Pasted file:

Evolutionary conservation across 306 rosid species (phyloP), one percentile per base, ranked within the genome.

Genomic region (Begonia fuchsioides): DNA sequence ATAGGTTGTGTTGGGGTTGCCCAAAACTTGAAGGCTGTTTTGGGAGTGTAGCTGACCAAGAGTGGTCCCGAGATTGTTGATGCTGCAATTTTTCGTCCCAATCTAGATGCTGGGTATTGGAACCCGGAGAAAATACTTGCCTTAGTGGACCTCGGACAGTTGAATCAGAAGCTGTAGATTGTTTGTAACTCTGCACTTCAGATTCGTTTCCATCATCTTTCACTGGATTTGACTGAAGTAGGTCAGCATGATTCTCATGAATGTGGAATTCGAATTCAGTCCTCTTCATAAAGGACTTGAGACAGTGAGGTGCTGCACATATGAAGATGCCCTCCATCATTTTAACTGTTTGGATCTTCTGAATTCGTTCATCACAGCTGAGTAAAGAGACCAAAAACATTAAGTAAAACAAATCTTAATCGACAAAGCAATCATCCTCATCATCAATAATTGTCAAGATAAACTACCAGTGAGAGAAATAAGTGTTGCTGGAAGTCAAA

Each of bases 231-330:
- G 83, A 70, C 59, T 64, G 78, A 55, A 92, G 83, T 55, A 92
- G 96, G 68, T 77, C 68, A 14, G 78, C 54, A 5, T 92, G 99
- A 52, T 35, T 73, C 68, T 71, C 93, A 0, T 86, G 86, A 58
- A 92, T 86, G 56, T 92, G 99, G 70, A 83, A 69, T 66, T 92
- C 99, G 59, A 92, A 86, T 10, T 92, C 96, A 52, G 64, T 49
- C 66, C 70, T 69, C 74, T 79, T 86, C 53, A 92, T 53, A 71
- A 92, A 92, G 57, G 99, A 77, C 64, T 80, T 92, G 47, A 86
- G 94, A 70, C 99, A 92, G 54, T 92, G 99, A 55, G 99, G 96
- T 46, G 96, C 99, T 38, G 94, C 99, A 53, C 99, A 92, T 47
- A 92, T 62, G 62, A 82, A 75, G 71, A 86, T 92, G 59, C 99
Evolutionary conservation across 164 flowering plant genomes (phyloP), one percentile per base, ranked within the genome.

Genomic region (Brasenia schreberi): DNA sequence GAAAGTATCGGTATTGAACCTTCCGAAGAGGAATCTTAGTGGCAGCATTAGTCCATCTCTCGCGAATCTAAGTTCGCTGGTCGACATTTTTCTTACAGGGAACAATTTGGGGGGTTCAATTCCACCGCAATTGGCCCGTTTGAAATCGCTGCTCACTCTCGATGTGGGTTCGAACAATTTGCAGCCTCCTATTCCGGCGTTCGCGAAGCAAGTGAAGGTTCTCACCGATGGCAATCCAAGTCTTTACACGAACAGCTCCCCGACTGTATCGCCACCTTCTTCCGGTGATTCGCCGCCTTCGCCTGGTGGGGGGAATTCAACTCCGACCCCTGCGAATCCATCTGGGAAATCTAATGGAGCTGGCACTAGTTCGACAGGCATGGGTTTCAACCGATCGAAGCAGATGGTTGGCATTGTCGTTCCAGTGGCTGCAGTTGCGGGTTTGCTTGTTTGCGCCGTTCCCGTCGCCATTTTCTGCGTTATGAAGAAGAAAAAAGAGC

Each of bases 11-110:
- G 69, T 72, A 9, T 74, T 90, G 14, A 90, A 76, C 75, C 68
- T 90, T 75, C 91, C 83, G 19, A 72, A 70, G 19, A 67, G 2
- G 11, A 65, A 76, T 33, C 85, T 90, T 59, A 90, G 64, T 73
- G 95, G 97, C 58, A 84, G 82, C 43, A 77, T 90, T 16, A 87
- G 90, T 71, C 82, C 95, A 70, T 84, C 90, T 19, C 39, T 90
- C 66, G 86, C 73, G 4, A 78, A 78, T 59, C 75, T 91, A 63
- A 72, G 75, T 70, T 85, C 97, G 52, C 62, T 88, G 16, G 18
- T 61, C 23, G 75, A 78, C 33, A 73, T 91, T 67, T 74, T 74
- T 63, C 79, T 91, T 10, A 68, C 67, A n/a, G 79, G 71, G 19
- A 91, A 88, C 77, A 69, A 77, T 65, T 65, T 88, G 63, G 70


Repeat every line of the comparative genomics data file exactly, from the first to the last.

Evolutionary conservation across 306 rosid species (phyloP), one percentile per base, ranked within the genome.

Genomic region (Begonia fuchsioides): DNA sequence ATAGGTTGTGTTGGGGTTGCCCAAAACTTGAAGGCTGTTTTGGGAGTGTAGCTGACCAAGAGTGGTCCCGAGATTGTTGATGCTGCAATTTTTCGTCCCAATCTAGATGCTGGGTATTGGAACCCGGAGAAAATACTTGCCTTAGTGGACCTCGGACAGTTGAATCAGAAGCTGTAGATTGTTTGTAACTCTGCACTTCAGATTCGTTTCCATCATCTTTCACTGGATTTGACTGAAGTAGGTCAGCATGATTCTCATGAATGTGGAATTCGAATTCAGTCCTCTTCATAAAGGACTTGAGACAGTGAGGTGCTGCACATATGAAGATGCCCTCCATCATTTTAACTGTTTGGATCTTCTGAATTCGTTCATCACAGCTGAGTAAAGAGACCAAAAACATTAAGTAAAACAAATCTTAATCGACAAAGCAATCATCCTCATCATCAATAATTGTCAAGATAAACTACCAGTGAGAGAAATAAGTGTTGCTGGAAGTCAAA

Each of bases 231-330:
- G 83, A 70, C 59, T 64, G 78, A 55, A 92, G 83, T 55, A 92
- G 96, G 68, T 77, C 68, A 14, G 78, C 54, A 5, T 92, G 99
- A 52, T 35, T 73, C 68, T 71, C 93, A 0, T 86, G 86, A 58
- A 92, T 86, G 56, T 92, G 99, G 70, A 83, A 69, T 66, T 92
- C 99, G 59, A 92, A 86, T 10, T 92, C 96, A 52, G 64, T 49
- C 66, C 70, T 69, C 74, T 79, T 86, C 53, A 92, T 53, A 71
- A 92, A 92, G 57, G 99, A 77, C 64, T 80, T 92, G 47, A 86
- G 94, A 70, C 99, A 92, G 54, T 92, G 99, A 55, G 99, G 96
- T 46, G 96, C 99, T 38, G 94, C 99, A 53, C 99, A 92, T 47
- A 92, T 62, G 62, A 82, A 75, G 71, A 86, T 92, G 59, C 99
Evolutionary conservation across 164 flowering plant genomes (phyloP), one percentile per base, ranked within the genome.

Genomic region (Brasenia schreberi): DNA sequence GAAAGTATCGGTATTGAACCTTCCGAAGAGGAATCTTAGTGGCAGCATTAGTCCATCTCTCGCGAATCTAAGTTCGCTGGTCGACATTTTTCTTACAGGGAACAATTTGGGGGGTTCAATTCCACCGCAATTGGCCCGTTTGAAATCGCTGCTCACTCTCGATGTGGGTTCGAACAATTTGCAGCCTCCTATTCCGGCGTTCGCGAAGCAAGTGAAGGTTCTCACCGATGGCAATCCAAGTCTTTACACGAACAGCTCCCCGACTGTATCGCCACCTTCTTCCGGTGATTCGCCGCCTTCGCCTGGTGGGGGGAATTCAACTCCGACCCCTGCGAATCCATCTGGGAAATCTAATGGAGCTGGCACTAGTTCGACAGGCATGGGTTTCAACCGATCGAAGCAGATGGTTGGCATTGTCGTTCCAGTGGCTGCAGTTGCGGGTTTGCTTGTTTGCGCCGTTCCCGTCGCCATTTTCTGCGTTATGAAGAAGAAAAAAGAGC

Each of bases 11-110:
- G 69, T 72, A 9, T 74, T 90, G 14, A 90, A 76, C 75, C 68
- T 90, T 75, C 91, C 83, G 19, A 72, A 70, G 19, A 67, G 2
- G 11, A 65, A 76, T 33, C 85, T 90, T 59, A 90, G 64, T 73
- G 95, G 97, C 58, A 84, G 82, C 43, A 77, T 90, T 16, A 87
- G 90, T 71, C 82, C 95, A 70, T 84, C 90, T 19, C 39, T 90
- C 66, G 86, C 73, G 4, A 78, A 78, T 59, C 75, T 91, A 63
- A 72, G 75, T 70, T 85, C 97, G 52, C 62, T 88, G 16, G 18
- T 61, C 23, G 75, A 78, C 33, A 73, T 91, T 67, T 74, T 74
- T 63, C 79, T 91, T 10, A 68, C 67, A n/a, G 79, G 71, G 19
- A 91, A 88, C 77, A 69, A 77, T 65, T 65, T 88, G 63, G 70